Too Good to Be Hired? Resume Tips for an Overqualified Candidate

Resume tips for an overqualified candidate
You have an excellent career record along with a list of degrees that would make an average job seeker absolutely envious. But what if these plus points act against you and tag you as 'overqualified' for the job? Don't fret! Buzzle is here to guide you with some resume tips that you can use to bag the job of your choice.
What good is a degree when there's no jobs to apply?
And fast food won't do 'cause you overqualified.
- Words from the song 'Children of the World', sung by Big K.R.I.T.
You strove hard all your life sacrificing 'worldly pleasures' that you could have enjoyed. While other kids spent time playing, you were studying; as a teenager you didn't even go partying around like crazy when others did. As a twenty-something, you got the best job possible and were the shining star of the office, only to lose it one day, because the company downsized. You are out with no job. Out of desperation, you start sending your 'power resume' to each and every job available. Stepping up or down the career ladder doesn't matter to you. What you want is just an appointment letter, but what you keep getting is rejection. And to make things worse, your rejection letters state that you are 'overqualified'.

It's a little difficult to understand and digest the fact that you got rejected because you were overqualified. But yes, that's true! Companies think, rightly I might add, that overqualified people accept the job because they just want to be employed and take home a paycheck, and will eventually leave when they land a better job. Therefore, the time and money the company spends in paperwork and training goes waste. If you think from a company's perspective, you will realize that their thought is also legitimate. But that doesn't imply overqualified people cannot get a good job again. Of course they can, by applying a little smartness and editing their resume as per the resume tips given below.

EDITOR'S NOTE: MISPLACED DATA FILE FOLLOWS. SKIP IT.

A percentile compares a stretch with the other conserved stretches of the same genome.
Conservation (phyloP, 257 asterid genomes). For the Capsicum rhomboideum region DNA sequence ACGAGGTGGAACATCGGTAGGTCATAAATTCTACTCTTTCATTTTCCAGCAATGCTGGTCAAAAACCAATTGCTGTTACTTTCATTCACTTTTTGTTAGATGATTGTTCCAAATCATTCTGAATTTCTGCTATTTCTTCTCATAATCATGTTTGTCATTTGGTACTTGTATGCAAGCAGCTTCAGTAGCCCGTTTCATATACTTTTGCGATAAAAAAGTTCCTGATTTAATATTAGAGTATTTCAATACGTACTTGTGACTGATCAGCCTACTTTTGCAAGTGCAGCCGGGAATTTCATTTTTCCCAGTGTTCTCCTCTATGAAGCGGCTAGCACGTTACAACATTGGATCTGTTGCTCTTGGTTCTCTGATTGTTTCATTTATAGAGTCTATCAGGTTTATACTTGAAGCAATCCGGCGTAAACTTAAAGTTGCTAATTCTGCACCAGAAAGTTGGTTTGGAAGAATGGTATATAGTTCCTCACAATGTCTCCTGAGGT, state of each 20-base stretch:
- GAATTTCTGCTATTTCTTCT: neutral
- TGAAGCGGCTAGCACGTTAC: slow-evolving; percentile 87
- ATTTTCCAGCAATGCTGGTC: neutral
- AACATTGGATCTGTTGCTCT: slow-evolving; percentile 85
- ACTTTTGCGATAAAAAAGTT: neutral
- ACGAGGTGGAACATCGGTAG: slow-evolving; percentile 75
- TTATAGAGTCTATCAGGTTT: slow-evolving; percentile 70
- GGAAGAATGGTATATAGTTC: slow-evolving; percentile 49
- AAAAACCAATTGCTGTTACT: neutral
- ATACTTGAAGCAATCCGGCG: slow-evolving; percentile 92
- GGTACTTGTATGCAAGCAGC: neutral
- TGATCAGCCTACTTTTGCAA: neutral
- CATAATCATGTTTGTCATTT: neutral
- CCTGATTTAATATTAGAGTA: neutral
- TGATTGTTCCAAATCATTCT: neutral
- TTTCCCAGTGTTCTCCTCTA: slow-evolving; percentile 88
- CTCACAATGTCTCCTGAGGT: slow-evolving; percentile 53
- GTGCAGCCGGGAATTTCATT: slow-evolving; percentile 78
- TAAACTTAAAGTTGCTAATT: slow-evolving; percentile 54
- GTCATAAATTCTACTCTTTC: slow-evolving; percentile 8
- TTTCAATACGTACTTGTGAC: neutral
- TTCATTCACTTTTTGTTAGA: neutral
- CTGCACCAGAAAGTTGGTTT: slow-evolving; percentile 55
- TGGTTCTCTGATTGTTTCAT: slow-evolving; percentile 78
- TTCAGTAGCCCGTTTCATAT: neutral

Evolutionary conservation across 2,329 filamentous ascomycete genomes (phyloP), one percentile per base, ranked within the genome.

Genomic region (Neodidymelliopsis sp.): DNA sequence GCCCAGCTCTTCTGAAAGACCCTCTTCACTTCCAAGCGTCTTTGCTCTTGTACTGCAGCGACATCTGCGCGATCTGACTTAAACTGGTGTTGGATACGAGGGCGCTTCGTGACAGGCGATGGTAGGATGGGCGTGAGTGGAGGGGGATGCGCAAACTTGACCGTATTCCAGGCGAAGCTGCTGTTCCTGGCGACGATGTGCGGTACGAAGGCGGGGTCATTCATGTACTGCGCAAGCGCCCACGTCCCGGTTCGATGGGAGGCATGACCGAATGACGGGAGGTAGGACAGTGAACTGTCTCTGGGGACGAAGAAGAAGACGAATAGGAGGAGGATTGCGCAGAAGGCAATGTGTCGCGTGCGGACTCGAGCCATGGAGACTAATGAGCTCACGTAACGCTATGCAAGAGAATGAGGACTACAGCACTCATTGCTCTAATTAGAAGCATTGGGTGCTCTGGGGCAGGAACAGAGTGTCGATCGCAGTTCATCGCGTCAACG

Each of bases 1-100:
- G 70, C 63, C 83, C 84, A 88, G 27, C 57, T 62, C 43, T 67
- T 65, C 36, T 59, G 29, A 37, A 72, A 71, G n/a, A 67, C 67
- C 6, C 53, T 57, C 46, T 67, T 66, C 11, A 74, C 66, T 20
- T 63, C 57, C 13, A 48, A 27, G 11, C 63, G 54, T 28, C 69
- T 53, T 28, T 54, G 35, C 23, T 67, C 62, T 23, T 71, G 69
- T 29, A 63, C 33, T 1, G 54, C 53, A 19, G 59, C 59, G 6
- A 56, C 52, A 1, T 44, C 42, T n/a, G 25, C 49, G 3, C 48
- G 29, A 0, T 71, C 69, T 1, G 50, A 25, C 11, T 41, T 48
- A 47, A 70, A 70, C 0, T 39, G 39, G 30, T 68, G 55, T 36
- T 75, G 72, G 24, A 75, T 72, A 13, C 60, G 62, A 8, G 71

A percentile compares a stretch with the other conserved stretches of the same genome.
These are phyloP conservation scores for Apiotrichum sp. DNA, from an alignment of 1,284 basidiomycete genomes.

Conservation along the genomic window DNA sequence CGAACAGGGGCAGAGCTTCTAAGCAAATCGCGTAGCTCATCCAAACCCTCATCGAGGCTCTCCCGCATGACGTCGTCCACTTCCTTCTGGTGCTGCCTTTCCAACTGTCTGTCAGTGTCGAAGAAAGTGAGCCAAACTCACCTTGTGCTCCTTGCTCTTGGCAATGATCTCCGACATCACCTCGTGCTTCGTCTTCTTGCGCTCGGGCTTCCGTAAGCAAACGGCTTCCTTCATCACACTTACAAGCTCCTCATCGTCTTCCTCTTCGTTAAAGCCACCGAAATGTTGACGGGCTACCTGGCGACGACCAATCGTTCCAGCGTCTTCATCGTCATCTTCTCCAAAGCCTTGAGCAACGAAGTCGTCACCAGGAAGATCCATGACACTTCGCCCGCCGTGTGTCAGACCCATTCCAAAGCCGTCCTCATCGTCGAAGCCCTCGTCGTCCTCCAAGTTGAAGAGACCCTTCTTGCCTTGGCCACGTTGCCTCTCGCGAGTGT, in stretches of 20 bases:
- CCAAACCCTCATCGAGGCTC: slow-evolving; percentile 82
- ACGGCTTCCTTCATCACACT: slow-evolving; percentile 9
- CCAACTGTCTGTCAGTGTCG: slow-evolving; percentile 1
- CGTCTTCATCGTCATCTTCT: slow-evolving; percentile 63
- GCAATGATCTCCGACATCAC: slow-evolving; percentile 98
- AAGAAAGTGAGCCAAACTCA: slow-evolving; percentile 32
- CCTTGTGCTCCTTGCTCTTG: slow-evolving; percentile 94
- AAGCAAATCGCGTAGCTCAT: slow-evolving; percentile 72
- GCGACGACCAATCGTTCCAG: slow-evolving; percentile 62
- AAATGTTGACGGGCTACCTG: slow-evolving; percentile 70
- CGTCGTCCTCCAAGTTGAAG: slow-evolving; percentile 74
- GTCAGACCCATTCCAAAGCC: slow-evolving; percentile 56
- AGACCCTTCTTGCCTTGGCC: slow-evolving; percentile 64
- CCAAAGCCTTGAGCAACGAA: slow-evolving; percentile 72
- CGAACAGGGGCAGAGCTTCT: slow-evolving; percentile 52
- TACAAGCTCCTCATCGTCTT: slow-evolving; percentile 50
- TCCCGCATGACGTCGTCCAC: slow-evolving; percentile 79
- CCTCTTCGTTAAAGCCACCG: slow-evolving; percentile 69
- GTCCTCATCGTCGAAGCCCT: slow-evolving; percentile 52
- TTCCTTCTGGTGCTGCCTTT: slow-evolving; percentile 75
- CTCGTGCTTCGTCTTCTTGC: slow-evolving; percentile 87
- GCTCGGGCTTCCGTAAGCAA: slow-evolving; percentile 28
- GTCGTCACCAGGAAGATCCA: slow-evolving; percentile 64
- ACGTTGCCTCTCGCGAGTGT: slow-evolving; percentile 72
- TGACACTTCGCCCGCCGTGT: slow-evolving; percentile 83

Young businesswoman reading curriculum vitae
Limit Your Goals
Dreaming and planning girl
You may dream of becoming the CEO or starting your own company in the near future, but right now you want a job! Therefore, I would suggest that think practically and act likewise. You don't have to forgo your dreams, keep them safe with you, but act according to the need of the hour. Again, I'm not asking you to be fake, but only a little selective while putting your goals down on your resume. If you are applying for an accounts executive position, keep your goals in line with the post, and write that you would strive to reach the top position in the field of accounting, and are ready to work hard for it.
Mention Only Selective Accomplishments
Major accomplishments in resume
In your case, making a powerful first impression is not the issue. Your resume will ultimately do it for you. What you have to do is just the opposite; downplay your resume a little. By asking you to soften the resume, I'm not intending to say that you have to sell yourself short. You can very well go ahead and highlight your accomplishments, but only those that are relevant to the job you are applying for.

If the job profile is of a non-managerial level, and you mention terms that are in line more with a managerial level job, like supervision, policy making, or staff training, it's likely that they might find you overqualified to fill the vacancy. Instead, focus more on work-specific points that are demanded of the position you are applying for. For example, if you tell them that your core strengths are bookkeeping, payroll, spreadsheet or database creation, it would earn you more brownie points. You have to research the job well and make a customized resume.